I start at La Chuleta, a den-like hunter’s bar with low ceilings and boar heads mounted on the walls alongside photos of local legendary hunters. The customary Caldo soup is simmering away in a cauldron on a hotplate. Spanish Caldo, a soup made from various pork parts and chickpeas infused with smoked paprika, is a perfect winter accompaniment for the bracing cold. I’m told in confidence from the barman that in Palencia no part of the pig is left over once it has been killed, and the Caldo soup is brimming with unrecognizable but tasty pork meat.
La Chuleta is also famous for its patatas bravas, mountain potatoes cut rustically and baked, then fried and served with a home-made chili sauce. The sauce is not for the faint hearted but popular with the locals, warming them up on stone cold nights. The owner is the sauce maker and the sauce is a family secret. In fact, many bars in the area have tried to copy it without success. I order vino peleon the generic name for strong red wine that is hand pressed from local bodegas by people around the village, using a cooperative grape buying scheme. It’s called Vino Peleon because it’s a hard ruddy fighting wine, famously guzzled by Ernest Hemingway. I feast on Torreznos, deep-fried pork fat served with salt, made using the fat from the wild boars that live in the mountains, eating acorns from the vast forests of Oak.Fans of #tapas and #wine will #love these hidden #local #bars in the #north of #Spain. Click To Tweet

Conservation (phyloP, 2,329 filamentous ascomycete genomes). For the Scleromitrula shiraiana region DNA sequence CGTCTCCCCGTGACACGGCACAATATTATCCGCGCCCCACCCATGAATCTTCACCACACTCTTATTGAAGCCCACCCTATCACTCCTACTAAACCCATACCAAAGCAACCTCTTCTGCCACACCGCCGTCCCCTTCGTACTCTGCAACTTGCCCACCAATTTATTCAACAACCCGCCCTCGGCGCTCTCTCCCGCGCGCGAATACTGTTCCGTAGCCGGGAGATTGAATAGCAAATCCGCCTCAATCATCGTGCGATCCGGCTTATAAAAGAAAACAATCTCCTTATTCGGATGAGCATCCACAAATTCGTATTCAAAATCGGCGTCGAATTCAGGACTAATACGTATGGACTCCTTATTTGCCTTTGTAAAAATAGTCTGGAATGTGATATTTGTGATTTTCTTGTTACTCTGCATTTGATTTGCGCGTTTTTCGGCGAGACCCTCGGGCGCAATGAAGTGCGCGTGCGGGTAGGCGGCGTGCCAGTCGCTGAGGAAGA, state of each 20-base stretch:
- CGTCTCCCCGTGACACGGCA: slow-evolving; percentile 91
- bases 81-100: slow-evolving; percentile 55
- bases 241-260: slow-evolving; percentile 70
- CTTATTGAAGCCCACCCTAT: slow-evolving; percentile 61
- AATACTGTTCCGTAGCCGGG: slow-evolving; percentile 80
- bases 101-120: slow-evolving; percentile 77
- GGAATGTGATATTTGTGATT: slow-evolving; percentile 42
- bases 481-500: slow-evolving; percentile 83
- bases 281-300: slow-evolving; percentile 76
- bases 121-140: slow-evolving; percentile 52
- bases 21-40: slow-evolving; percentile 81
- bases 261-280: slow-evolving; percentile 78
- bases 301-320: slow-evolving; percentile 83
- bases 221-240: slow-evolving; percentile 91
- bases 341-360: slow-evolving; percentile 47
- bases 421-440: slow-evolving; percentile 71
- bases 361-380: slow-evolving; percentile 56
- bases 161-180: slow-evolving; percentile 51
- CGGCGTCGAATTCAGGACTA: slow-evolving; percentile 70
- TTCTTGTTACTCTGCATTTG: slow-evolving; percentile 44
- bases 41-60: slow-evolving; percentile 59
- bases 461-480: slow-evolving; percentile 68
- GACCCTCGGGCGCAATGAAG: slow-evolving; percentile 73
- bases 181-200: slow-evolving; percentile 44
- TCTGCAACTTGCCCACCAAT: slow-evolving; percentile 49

The route continues at Mesón el Portalon, a bar perched half way a mountain. At the fireside we are served plates of locally produced smoked chorizo on rustic bread; morcilla, a blood sausage which is slowly cooked over a grill and served with a garlic soup; and setas; locally hand-picked mushrooms from the surrounding mountain forests. The owner usually serves toasted bread with honey to accompany the soup, but he informs me that a few months back a bear attacked his beehive and made off with his honey stash.
About The Author: Anthony Bain
After studying at the London School of Journalism. Anthony Bain has spent the last 12 years living in Barcelona and sharing his writing about the city for such publications as The Barcelona Metropolitan. He has also published short stories for Papertape magazine and Ky Story. He has recently been nominated for the Pushcart Prize and his first travel book Wanderings Along the Camino will be published in late 2016. You can read more of his work on Contently.
What are some of your favorite places in Spain for tapas and wine? Please share your experience with us in the comments below!
Pure Paradise: Six Eco-Friendly Beach Resorts In Europe [Blog Inspiration]
Tapas Recipes: The Little Dishes Of Spain [Great Reads]
Clever Travel Companion Pickpocket-Proof Garments [Travel Safety]
Latest posts by Anthony Bain (see all)
- How To Explore Craft Beer In Marlow, England - Jan 31, 2017
- 7 Unique Dining Experiences You Can Have In Barcelona - Jan 10, 2017
- Hunting Out The Best Wine & Tapas In Spain - Nov 7, 2016